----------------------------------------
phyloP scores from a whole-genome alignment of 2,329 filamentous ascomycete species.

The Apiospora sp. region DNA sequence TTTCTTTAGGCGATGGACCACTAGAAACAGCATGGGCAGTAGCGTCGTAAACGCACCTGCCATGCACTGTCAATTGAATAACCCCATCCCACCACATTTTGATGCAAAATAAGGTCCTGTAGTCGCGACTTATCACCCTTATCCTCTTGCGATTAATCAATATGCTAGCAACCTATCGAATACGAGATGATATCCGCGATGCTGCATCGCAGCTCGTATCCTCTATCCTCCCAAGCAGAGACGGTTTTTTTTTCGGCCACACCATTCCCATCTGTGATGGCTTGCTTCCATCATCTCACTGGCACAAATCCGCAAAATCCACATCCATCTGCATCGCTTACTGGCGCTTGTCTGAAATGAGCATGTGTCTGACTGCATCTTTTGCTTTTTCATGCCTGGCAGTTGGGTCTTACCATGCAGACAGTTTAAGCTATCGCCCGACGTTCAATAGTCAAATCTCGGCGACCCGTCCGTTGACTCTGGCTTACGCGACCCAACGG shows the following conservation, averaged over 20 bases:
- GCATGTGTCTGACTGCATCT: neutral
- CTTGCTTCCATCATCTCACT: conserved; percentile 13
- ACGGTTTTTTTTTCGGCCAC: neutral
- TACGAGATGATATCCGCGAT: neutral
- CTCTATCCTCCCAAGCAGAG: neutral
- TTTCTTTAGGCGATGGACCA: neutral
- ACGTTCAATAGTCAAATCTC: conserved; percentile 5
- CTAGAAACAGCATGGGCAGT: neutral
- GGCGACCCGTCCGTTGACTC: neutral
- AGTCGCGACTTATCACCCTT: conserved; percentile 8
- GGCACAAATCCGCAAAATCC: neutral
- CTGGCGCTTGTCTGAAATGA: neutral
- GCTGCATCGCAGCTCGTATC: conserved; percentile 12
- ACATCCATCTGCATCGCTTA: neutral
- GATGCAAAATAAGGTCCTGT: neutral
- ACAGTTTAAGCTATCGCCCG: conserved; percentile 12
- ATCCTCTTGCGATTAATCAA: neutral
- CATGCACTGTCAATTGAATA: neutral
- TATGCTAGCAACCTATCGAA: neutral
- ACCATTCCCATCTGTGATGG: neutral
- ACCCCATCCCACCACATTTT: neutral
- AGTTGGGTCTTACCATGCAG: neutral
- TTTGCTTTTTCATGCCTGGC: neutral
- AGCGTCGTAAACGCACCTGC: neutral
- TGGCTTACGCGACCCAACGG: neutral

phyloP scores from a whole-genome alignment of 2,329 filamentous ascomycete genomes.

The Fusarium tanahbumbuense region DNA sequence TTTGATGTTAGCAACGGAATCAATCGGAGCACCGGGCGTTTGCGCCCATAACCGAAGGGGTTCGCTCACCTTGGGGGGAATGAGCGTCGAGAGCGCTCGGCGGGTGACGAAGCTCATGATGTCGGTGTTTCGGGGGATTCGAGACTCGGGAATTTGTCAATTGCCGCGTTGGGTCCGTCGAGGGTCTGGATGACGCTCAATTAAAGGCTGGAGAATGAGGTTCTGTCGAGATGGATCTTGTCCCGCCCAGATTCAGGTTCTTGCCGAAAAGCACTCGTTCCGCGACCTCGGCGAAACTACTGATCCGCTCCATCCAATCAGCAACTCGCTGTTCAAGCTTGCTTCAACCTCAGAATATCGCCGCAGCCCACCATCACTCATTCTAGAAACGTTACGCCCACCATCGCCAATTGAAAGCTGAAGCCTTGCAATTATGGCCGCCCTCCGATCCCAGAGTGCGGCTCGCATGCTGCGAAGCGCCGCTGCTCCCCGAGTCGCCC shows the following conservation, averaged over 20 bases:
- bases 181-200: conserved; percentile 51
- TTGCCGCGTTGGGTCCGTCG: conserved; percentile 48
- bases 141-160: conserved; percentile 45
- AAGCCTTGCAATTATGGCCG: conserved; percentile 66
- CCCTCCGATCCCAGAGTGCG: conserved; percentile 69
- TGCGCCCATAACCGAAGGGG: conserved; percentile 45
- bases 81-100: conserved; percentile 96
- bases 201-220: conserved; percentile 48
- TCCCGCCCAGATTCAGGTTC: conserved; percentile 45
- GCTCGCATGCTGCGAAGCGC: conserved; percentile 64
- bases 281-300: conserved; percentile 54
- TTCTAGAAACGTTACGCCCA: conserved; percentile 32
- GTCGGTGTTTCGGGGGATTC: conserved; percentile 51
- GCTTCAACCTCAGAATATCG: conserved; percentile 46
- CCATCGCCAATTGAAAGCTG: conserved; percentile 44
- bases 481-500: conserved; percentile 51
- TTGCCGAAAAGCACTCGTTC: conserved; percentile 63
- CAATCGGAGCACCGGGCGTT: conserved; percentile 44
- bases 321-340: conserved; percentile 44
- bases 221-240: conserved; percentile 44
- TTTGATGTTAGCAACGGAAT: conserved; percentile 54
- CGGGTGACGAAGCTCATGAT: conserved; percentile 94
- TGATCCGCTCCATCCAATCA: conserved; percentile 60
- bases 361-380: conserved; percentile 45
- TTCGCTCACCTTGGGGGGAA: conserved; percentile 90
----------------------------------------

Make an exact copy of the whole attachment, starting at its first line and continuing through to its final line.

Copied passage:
phyloP scores from a whole-genome alignment of 2,329 filamentous ascomycete species.

The Apiospora sp. region DNA sequence TTTCTTTAGGCGATGGACCACTAGAAACAGCATGGGCAGTAGCGTCGTAAACGCACCTGCCATGCACTGTCAATTGAATAACCCCATCCCACCACATTTTGATGCAAAATAAGGTCCTGTAGTCGCGACTTATCACCCTTATCCTCTTGCGATTAATCAATATGCTAGCAACCTATCGAATACGAGATGATATCCGCGATGCTGCATCGCAGCTCGTATCCTCTATCCTCCCAAGCAGAGACGGTTTTTTTTTCGGCCACACCATTCCCATCTGTGATGGCTTGCTTCCATCATCTCACTGGCACAAATCCGCAAAATCCACATCCATCTGCATCGCTTACTGGCGCTTGTCTGAAATGAGCATGTGTCTGACTGCATCTTTTGCTTTTTCATGCCTGGCAGTTGGGTCTTACCATGCAGACAGTTTAAGCTATCGCCCGACGTTCAATAGTCAAATCTCGGCGACCCGTCCGTTGACTCTGGCTTACGCGACCCAACGG shows the following conservation, averaged over 20 bases:
- GCATGTGTCTGACTGCATCT: neutral
- CTTGCTTCCATCATCTCACT: conserved; percentile 13
- ACGGTTTTTTTTTCGGCCAC: neutral
- TACGAGATGATATCCGCGAT: neutral
- CTCTATCCTCCCAAGCAGAG: neutral
- TTTCTTTAGGCGATGGACCA: neutral
- ACGTTCAATAGTCAAATCTC: conserved; percentile 5
- CTAGAAACAGCATGGGCAGT: neutral
- GGCGACCCGTCCGTTGACTC: neutral
- AGTCGCGACTTATCACCCTT: conserved; percentile 8
- GGCACAAATCCGCAAAATCC: neutral
- CTGGCGCTTGTCTGAAATGA: neutral
- GCTGCATCGCAGCTCGTATC: conserved; percentile 12
- ACATCCATCTGCATCGCTTA: neutral
- GATGCAAAATAAGGTCCTGT: neutral
- ACAGTTTAAGCTATCGCCCG: conserved; percentile 12
- ATCCTCTTGCGATTAATCAA: neutral
- CATGCACTGTCAATTGAATA: neutral
- TATGCTAGCAACCTATCGAA: neutral
- ACCATTCCCATCTGTGATGG: neutral
- ACCCCATCCCACCACATTTT: neutral
- AGTTGGGTCTTACCATGCAG: neutral
- TTTGCTTTTTCATGCCTGGC: neutral
- AGCGTCGTAAACGCACCTGC: neutral
- TGGCTTACGCGACCCAACGG: neutral

phyloP scores from a whole-genome alignment of 2,329 filamentous ascomycete genomes.

The Fusarium tanahbumbuense region DNA sequence TTTGATGTTAGCAACGGAATCAATCGGAGCACCGGGCGTTTGCGCCCATAACCGAAGGGGTTCGCTCACCTTGGGGGGAATGAGCGTCGAGAGCGCTCGGCGGGTGACGAAGCTCATGATGTCGGTGTTTCGGGGGATTCGAGACTCGGGAATTTGTCAATTGCCGCGTTGGGTCCGTCGAGGGTCTGGATGACGCTCAATTAAAGGCTGGAGAATGAGGTTCTGTCGAGATGGATCTTGTCCCGCCCAGATTCAGGTTCTTGCCGAAAAGCACTCGTTCCGCGACCTCGGCGAAACTACTGATCCGCTCCATCCAATCAGCAACTCGCTGTTCAAGCTTGCTTCAACCTCAGAATATCGCCGCAGCCCACCATCACTCATTCTAGAAACGTTACGCCCACCATCGCCAATTGAAAGCTGAAGCCTTGCAATTATGGCCGCCCTCCGATCCCAGAGTGCGGCTCGCATGCTGCGAAGCGCCGCTGCTCCCCGAGTCGCCC shows the following conservation, averaged over 20 bases:
- bases 181-200: conserved; percentile 51
- TTGCCGCGTTGGGTCCGTCG: conserved; percentile 48
- bases 141-160: conserved; percentile 45
- AAGCCTTGCAATTATGGCCG: conserved; percentile 66
- CCCTCCGATCCCAGAGTGCG: conserved; percentile 69
- TGCGCCCATAACCGAAGGGG: conserved; percentile 45
- bases 81-100: conserved; percentile 96
- bases 201-220: conserved; percentile 48
- TCCCGCCCAGATTCAGGTTC: conserved; percentile 45
- GCTCGCATGCTGCGAAGCGC: conserved; percentile 64
- bases 281-300: conserved; percentile 54
- TTCTAGAAACGTTACGCCCA: conserved; percentile 32
- GTCGGTGTTTCGGGGGATTC: conserved; percentile 51
- GCTTCAACCTCAGAATATCG: conserved; percentile 46
- CCATCGCCAATTGAAAGCTG: conserved; percentile 44
- bases 481-500: conserved; percentile 51
- TTGCCGAAAAGCACTCGTTC: conserved; percentile 63
- CAATCGGAGCACCGGGCGTT: conserved; percentile 44
- bases 321-340: conserved; percentile 44
- bases 221-240: conserved; percentile 44
- TTTGATGTTAGCAACGGAAT: conserved; percentile 54
- CGGGTGACGAAGCTCATGAT: conserved; percentile 94
- TGATCCGCTCCATCCAATCA: conserved; percentile 60
- bases 361-380: conserved; percentile 45
- TTCGCTCACCTTGGGGGGAA: conserved; percentile 90